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Information On Leasing A Car
  What you need to know about car leases and leasing.

 
Q: Do I own the car when leasing?
Q: Is leasing cheaper than buying?
Q: Is leasing a car right for me?
Q: Why do businesses sometimes lease cars instead of buying?
Q: What up-front costs can I expect to pay?
Q: Can I return the car before my lease is up?
Q: Am I responsible for damages to a leased car?
Q: If I damage a leased car, should I repair it?
Q: What mileage restrictions apply to leased cars?
Q: What if I go over the mileage limit on my leased car?
Q: How do I know how many miles I will drive a year?
Q: How does a higher mileage limit affect my lease payments?
Q: What is the typical term of a lease?
Q: What should be my down payment on a leased car?
Q: Can I negotiate the price of a leased car?
Q: What am I obligated to do when turning in a leased car?

  The Top 10 things to know when leasing:
 
1.
What is the price of the car? Negotiate the price if you can.
2. What are the available terms (lengths) for the lease?
3. What are the available mileage limits? You can adjust it to suit your driving habits.
4. What is the penalty cost per mile for going over the mileage limit?
5. How much will the car be worth at the end of your lease (residual/balloon payment)?
6. What condition must the car be in upon return? What is normal wear and tear?
7. How long is the car under warranty?
8. Are you responsible for paying the personal property tax on this car?
9. What are the up-front fees? (Tax, title, registration, down payment etc.)
10. How does adjusting up-front fees, term and mileage affect monthly payments?


  Car leasing question and answer guide:
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Q: Do I own the car when leasing?
A: No, you do not own a leased car. You are however entitled to use it as if you owned it and are responsible for it. You must return it at the end of the lease term in a condition suiting those outlined in your agreement. The company you are financing it through usually owns leased car.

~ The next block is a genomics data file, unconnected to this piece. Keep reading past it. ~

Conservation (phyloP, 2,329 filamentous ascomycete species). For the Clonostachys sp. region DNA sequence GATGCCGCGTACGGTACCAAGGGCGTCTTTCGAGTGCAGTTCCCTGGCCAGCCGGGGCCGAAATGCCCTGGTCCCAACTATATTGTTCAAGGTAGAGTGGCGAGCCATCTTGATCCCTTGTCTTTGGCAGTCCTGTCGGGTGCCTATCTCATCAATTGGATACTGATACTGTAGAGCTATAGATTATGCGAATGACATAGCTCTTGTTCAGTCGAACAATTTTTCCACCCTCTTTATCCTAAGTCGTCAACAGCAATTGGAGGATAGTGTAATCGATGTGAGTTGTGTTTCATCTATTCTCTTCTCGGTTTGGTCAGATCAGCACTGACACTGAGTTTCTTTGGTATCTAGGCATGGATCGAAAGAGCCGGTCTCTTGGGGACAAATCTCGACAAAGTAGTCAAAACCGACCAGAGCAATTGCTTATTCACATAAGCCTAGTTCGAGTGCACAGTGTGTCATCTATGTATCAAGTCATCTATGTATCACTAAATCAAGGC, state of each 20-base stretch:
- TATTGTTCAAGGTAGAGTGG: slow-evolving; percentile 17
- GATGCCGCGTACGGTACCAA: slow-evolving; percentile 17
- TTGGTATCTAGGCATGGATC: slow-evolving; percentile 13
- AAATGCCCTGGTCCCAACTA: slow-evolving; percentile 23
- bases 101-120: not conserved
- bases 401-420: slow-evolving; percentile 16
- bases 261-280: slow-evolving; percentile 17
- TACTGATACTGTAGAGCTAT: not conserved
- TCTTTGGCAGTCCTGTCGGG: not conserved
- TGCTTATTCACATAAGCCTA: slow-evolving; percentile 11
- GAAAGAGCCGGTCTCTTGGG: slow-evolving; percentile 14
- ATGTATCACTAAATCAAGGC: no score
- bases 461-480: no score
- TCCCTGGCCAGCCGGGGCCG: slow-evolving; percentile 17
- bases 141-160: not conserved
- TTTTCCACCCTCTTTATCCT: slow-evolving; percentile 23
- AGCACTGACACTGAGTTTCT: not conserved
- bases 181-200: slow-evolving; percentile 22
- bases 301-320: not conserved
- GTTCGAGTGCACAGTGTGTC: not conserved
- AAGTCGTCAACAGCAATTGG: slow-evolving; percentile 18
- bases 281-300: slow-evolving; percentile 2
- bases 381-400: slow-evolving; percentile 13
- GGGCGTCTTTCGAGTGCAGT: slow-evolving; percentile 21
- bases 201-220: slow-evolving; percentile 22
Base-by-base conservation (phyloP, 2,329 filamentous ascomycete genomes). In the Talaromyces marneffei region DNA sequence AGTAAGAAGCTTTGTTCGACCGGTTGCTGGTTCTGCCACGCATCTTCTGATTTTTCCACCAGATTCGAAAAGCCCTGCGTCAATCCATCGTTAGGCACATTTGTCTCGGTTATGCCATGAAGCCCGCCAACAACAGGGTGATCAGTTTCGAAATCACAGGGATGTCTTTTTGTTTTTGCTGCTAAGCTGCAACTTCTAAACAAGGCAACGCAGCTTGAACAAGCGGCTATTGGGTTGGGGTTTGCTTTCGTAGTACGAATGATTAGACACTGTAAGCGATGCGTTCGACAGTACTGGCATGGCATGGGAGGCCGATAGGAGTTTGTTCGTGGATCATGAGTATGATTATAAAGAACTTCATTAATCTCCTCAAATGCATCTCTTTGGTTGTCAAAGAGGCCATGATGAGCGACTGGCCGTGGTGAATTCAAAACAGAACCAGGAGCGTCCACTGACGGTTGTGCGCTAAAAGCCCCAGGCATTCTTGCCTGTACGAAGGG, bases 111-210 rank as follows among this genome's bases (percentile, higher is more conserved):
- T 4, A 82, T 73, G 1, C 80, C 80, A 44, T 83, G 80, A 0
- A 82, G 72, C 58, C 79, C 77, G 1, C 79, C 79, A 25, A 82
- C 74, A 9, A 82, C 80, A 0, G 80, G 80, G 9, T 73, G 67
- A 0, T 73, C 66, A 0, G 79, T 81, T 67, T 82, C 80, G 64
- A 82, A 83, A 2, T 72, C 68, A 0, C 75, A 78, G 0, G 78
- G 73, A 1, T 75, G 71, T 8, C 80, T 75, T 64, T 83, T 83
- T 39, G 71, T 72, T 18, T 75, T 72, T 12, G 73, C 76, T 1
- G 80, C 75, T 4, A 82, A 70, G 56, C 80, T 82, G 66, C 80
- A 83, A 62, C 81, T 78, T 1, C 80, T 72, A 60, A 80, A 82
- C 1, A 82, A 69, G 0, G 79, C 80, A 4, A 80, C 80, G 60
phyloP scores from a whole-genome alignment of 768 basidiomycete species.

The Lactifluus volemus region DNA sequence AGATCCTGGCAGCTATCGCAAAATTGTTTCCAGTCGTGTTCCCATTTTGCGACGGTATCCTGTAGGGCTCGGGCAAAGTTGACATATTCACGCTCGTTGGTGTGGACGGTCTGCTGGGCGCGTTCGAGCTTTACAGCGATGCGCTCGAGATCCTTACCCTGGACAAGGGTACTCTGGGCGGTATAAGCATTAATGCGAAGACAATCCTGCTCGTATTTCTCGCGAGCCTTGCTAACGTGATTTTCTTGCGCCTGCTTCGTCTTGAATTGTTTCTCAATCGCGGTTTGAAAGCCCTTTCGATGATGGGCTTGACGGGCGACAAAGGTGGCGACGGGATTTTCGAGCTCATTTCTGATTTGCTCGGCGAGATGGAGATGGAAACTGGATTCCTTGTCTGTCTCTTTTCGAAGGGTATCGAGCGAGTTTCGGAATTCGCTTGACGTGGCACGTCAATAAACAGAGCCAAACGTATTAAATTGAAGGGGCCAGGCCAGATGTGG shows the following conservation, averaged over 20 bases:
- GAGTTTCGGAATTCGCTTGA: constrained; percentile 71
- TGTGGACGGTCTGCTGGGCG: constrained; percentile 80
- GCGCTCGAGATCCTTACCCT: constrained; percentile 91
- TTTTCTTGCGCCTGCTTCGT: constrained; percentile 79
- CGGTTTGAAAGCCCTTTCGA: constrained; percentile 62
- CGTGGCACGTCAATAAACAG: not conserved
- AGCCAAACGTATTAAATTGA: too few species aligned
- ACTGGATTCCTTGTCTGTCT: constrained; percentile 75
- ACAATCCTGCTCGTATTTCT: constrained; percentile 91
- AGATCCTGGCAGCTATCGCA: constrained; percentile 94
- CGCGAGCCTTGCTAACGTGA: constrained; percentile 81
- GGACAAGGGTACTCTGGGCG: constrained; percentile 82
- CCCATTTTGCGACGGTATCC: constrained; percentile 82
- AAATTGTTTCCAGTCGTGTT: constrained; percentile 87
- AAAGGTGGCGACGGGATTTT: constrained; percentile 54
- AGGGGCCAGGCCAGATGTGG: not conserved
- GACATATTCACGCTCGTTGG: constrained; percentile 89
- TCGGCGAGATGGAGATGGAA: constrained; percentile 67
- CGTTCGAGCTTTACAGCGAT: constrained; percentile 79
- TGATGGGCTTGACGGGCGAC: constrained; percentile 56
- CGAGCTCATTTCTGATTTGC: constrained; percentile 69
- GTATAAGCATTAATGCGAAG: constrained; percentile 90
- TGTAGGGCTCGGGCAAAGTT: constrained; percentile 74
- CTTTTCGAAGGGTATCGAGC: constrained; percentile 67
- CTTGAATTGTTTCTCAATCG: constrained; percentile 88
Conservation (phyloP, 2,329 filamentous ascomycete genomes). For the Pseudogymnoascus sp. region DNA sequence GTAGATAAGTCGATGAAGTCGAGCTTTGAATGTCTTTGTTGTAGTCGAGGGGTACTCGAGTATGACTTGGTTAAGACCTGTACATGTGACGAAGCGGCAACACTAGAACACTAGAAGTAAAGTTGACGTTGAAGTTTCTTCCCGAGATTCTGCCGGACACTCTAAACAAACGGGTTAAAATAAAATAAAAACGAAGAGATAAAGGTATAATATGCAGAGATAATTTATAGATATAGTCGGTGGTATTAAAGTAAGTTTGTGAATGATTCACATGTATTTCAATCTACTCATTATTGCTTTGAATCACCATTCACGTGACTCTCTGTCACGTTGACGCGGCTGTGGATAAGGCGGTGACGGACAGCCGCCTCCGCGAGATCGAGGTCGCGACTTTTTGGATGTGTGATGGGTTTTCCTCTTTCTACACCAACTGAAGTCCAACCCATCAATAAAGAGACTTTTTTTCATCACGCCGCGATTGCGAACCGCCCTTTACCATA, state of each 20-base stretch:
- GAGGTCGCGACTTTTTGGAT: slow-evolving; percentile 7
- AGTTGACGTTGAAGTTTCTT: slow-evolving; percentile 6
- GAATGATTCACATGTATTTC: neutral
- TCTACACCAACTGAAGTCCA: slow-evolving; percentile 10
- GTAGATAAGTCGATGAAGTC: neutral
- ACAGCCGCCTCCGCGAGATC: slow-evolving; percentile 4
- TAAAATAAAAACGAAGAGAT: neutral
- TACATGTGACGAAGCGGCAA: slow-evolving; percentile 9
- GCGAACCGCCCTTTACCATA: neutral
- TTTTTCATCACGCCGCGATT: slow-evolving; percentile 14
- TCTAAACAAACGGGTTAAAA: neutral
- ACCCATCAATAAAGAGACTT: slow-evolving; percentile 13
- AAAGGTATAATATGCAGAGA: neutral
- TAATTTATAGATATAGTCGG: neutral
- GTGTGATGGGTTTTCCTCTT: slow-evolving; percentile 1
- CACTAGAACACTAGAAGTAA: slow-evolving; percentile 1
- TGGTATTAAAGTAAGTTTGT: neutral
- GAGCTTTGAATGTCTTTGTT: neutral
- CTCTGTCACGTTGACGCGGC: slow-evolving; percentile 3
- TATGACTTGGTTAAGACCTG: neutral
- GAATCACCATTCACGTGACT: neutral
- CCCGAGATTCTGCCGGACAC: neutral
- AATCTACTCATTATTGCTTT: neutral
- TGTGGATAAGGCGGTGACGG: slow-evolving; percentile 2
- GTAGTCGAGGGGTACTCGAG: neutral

Important:
Although you do not own a leased car, you are required to pay the appropriate personal property taxes in most situations.

Important:
Sometimes overdue parking violations and taxes will be sent to the financing company since they own the car. Don't be surprised to see that they may pay the amount, and charge you a fee for doing so.

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Q: Is leasing cheaper than buying?
A: If you are plan to buy the car at the end of the lease, then its usually not. Leasing affords you lower monthly payments than if you chose to buy that same car. However, if you choose to finance your residual/balloon payment at the end of your lease term, you will most likely pay more than if you had chosen to buy.
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Q: Is leasing a car right for me?
A: The answer to this questions actually depends on the answers to the following questions.
Do you like to drive a newer car that is under warranty?
Do you typically trade in a car every 2-4 years?
Do you drive less than 15,000 miles a year?
Are you more concerned about lower monthly payments than owning a car?

If you answered YES to all of the above then leasing may be right for you. When you lease a car, it is typically under warranty or partial warranty for the entire term of your lease. Most lease terms run 2-4 years in which you will return the car and owe nothing (barring any damages to the car). Most leased cars have mileage restrictions set around 15,000 miles per year. If you drive at or below this range yearly, then you should not have to worry about any mileage charges upon turn in. If you trade-in your car every 2-4 years, then you probably are breaking even anyway. You would most likely be better off leasing and having a significantly lower monthly payment.

You may even lease with all intentions of buying at the end of the lease. This affords you lower monthly payments during the beginning of your loan. You may pay a little more in the long run, but you may not be able to afford to buy the car outright.
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Q: Why do businesses sometimes lease cars instead of buying?
A: Most businesses can write off a lease as a business expense without having to claim those cars as assets, a big plus around tax time. Additionally, the car will usually have a lot of miles put on it. It helps to have a newer dependable car that is most likely under warranty.
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Q: What up-front costs can I expect to pay?
A: You will most likely encounter the same fees when leasing as if purchasing. Such fees may include: first month's payment, taxes, title, tags/registration and often a security deposit. In certain circumstances you can pay an additional amount at the time of purchase in order to reduce your monthly payments.